Flying low over the village of My Lai in South Vietnam, helicopter pilot Hugh Thompson frantically scanned the ground below. The enemy must be there, he thought. Must be. What else could explain what he had just seen?
But the "enemy" Thompson would confront that day almost exactly 30 years ago wore U.S. uniforms. His battle with them haunts him still.The My Lai massacre, which left some 500 Vietnamese civilians dead and led to the court-martial of Lt. William Calley, stands as one of the darkest moments in American military history.
There is a sliver of light: Thompson's little-known story.
It's the story of a man who obeyed his convictions, who defied superiors, who placed his body between villagers and his fellow soldiers, who ordered his gunner to fire on American troops if necessary. It's also a story of long-withheld recognition of this bitter brand of heroism, which some blame on a nation's shame.
On Friday, the story gets an overdue concluding chapter.
By the glossy granite walls of the Vietnam Veterans Memorial in Washington, Thompson is to receive the pres-tigious Soldier's Medal for his action in saving some villagers and stopping American troops from killing more on March 16, 1968.
Some insist the military was reluctant to publicly honor what Thompson did. Shortly after My Lai, he received the Distinguished Flying Cross as his crew mates received Bronze stars, but he looks on that cynically.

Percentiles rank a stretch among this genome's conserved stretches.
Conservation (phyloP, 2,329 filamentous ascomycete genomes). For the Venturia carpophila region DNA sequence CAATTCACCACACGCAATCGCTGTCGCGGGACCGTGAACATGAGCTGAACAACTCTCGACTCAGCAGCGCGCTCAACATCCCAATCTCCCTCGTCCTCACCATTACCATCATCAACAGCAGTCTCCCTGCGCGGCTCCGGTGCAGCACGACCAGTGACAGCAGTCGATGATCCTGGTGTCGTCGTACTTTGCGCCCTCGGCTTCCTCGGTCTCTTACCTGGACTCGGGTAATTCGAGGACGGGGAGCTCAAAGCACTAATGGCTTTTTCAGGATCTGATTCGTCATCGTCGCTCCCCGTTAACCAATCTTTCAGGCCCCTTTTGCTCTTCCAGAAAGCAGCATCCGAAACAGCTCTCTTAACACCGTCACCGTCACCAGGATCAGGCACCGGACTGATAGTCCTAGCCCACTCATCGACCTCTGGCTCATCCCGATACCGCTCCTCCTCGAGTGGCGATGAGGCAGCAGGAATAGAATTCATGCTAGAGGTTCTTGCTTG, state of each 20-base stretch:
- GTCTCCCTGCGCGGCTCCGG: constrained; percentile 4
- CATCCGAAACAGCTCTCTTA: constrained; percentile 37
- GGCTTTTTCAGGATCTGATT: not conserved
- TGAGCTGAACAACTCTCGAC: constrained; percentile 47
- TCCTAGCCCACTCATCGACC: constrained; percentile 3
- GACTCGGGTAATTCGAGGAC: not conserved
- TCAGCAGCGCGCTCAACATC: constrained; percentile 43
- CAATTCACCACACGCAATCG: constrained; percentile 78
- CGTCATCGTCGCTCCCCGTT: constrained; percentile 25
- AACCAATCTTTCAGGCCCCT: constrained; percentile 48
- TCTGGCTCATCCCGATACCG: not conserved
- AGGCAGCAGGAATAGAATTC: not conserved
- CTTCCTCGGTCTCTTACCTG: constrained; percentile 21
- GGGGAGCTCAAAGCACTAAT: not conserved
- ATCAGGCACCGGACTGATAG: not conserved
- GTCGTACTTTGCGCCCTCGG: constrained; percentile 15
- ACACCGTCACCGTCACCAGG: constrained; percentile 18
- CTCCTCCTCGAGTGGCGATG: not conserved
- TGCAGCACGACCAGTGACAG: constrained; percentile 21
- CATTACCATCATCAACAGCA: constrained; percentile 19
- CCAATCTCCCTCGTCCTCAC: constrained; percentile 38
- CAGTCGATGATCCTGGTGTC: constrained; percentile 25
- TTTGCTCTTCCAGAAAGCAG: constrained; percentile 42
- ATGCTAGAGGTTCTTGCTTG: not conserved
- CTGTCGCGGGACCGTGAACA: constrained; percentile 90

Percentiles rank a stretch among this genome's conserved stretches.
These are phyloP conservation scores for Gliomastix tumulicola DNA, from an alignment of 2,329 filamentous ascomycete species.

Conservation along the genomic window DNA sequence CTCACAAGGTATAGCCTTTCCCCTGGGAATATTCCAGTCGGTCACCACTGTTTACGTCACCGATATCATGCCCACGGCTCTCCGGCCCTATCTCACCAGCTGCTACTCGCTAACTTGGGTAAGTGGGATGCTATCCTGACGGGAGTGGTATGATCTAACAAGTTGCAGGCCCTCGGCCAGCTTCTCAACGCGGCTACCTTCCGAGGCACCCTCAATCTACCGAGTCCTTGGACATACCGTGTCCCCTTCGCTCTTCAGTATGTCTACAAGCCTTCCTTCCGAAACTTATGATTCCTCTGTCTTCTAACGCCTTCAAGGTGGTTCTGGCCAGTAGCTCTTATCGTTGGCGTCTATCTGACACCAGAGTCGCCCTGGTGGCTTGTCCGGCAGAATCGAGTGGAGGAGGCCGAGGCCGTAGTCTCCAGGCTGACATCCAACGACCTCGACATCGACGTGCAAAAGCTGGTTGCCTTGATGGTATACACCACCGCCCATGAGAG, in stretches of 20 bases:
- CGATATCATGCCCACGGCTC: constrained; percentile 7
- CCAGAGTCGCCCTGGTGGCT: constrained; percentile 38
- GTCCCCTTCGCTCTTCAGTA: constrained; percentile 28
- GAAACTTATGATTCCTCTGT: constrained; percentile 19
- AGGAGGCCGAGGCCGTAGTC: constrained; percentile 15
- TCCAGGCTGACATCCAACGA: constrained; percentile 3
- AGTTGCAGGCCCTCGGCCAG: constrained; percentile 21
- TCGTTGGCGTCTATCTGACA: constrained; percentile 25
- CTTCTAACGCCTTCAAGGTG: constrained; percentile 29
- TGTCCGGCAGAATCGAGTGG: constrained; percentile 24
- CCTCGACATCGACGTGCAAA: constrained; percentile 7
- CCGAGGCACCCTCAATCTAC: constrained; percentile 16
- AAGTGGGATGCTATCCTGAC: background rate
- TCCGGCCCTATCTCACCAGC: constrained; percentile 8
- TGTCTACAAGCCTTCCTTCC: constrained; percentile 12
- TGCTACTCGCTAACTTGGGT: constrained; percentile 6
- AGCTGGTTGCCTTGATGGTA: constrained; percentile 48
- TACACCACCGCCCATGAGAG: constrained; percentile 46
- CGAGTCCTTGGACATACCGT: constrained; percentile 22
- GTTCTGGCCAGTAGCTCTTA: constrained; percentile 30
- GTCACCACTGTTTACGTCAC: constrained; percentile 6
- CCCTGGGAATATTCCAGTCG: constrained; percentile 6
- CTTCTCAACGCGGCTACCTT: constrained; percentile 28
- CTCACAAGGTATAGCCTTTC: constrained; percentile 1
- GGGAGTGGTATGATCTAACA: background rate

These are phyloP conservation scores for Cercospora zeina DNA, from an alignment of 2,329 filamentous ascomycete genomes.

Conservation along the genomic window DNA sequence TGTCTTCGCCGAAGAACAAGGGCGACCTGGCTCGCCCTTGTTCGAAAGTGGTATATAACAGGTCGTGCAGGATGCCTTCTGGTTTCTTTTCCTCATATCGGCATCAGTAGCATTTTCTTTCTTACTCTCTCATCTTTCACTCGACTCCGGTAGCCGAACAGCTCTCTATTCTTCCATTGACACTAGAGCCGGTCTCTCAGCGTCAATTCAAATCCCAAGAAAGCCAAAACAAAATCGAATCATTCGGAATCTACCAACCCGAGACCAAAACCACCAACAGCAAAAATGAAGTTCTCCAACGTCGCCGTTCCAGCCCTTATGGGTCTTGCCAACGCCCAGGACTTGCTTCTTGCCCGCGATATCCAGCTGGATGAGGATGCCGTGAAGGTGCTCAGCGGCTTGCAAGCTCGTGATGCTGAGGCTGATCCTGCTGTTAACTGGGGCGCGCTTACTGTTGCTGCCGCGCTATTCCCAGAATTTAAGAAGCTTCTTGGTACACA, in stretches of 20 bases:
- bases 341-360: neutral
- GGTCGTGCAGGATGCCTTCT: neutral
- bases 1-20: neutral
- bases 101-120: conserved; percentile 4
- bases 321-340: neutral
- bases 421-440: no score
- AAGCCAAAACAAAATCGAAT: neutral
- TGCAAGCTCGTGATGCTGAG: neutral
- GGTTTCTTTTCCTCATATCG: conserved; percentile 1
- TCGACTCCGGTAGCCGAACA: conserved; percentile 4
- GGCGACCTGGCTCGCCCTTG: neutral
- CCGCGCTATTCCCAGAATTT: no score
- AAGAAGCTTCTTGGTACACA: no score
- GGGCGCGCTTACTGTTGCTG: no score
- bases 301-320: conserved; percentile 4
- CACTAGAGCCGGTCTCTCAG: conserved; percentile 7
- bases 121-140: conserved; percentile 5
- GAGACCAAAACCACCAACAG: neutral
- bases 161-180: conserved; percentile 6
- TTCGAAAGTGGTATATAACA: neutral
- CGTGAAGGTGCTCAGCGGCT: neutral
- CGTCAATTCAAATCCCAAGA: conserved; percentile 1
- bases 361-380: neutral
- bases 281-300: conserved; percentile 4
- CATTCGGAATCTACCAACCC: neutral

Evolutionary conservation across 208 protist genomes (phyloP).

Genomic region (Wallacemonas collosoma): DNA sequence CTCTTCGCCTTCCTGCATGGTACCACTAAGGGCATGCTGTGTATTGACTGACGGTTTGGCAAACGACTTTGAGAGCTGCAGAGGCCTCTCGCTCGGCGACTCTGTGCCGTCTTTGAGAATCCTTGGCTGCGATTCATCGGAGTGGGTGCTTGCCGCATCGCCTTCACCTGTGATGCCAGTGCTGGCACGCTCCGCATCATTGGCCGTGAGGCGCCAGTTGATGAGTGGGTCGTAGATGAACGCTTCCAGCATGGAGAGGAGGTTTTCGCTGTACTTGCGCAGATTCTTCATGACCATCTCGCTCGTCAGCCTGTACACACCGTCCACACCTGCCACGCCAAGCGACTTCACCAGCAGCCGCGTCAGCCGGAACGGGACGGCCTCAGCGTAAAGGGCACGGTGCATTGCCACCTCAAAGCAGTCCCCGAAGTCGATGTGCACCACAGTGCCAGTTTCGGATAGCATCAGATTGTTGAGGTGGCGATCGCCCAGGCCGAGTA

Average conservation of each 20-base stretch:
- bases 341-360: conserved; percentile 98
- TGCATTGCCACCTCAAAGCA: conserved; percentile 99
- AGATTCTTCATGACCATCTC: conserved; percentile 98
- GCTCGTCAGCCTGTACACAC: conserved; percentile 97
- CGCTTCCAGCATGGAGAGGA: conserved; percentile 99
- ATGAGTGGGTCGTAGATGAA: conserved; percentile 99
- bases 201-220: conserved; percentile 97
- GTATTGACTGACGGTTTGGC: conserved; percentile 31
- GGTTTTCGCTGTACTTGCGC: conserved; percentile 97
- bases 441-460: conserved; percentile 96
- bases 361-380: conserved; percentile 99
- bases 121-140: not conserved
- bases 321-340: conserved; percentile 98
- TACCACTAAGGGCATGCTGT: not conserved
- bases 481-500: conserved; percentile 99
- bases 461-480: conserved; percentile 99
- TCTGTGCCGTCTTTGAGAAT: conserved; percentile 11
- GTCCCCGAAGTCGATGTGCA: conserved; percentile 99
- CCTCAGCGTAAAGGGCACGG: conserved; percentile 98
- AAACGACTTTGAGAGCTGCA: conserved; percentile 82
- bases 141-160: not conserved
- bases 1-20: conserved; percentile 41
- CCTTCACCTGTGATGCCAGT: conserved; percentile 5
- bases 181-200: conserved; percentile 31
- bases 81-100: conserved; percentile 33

"It was only to keep me quiet," he says.My Lai was deceptively quiet that March day.
Thompson, then 24, and his two-man crew were to swoop down over the village and draw fire so helicopters behind them could destroy the enemy with machine gun and rocket fire.
They never drew fire.
But they spotted a young Vietnamese girl, injured and lying on the road. Thompson marked the spot with a smoke grenade, radioed for help and then hovered nearby.
He and his crew watched in horror as an American Army officer walked up to the girl, flipped her over with his foot - and shot her dead.
They saw the bodies of Vietnamese children, women and old men piled in an irrigation ditch. Thompson landed and implored American soldiers: "Help the wounded."
Instead, troops fired into the bodies.
Thompson wracked his brain for an explanation.
"We wanted to find something that would point the blame to the enemy, but it just didn't work," the gruff, graying Thompson says. "It all added up to something we just didn't want to believe."
He was moved to action when he spotted villagers crowded in a hut - an old woman standing in the doorway, a baby in her arms, a child clutching her leg.
American soldiers were approaching.
"These people were looking at me for help, and there was no way I could turn my back on them," Thompson recalls.
He told the officer in charge to help him get the villagers out. The officer replied that the only help the villagers would get was a hand grenade, Thompson says.
So he placed his chopper down in front of the advancing Americans and gave his gunner, Lawrence Colburn, a simple, direct order: Train your M-60 on the GIs.
Thompson radioed to two gun ships behind him, and together they airlifted a dozen villagers to safety.
He flew back to the irrigation ditch where his other crew mate, Glenn Andreotta, saw something move. Andreotta jumped out and waded through the bodies until he reached a 2-year-old boy, still clinging to his dead mother. He handed him to Colburn.
"You've never seen shock like this," Colburn says of the child.
The standoff lasted 15 minutes.
Retelling it, Thompson shields his teary eyes at one point. "I had a son at home about the same age," he finally says.
Few Americans ever knew of Thompson's deed until David Egan, a professor emeritus at Clemson University, saw a BBC documentary on My Lai 10 years ago in which Thompson was interviewed.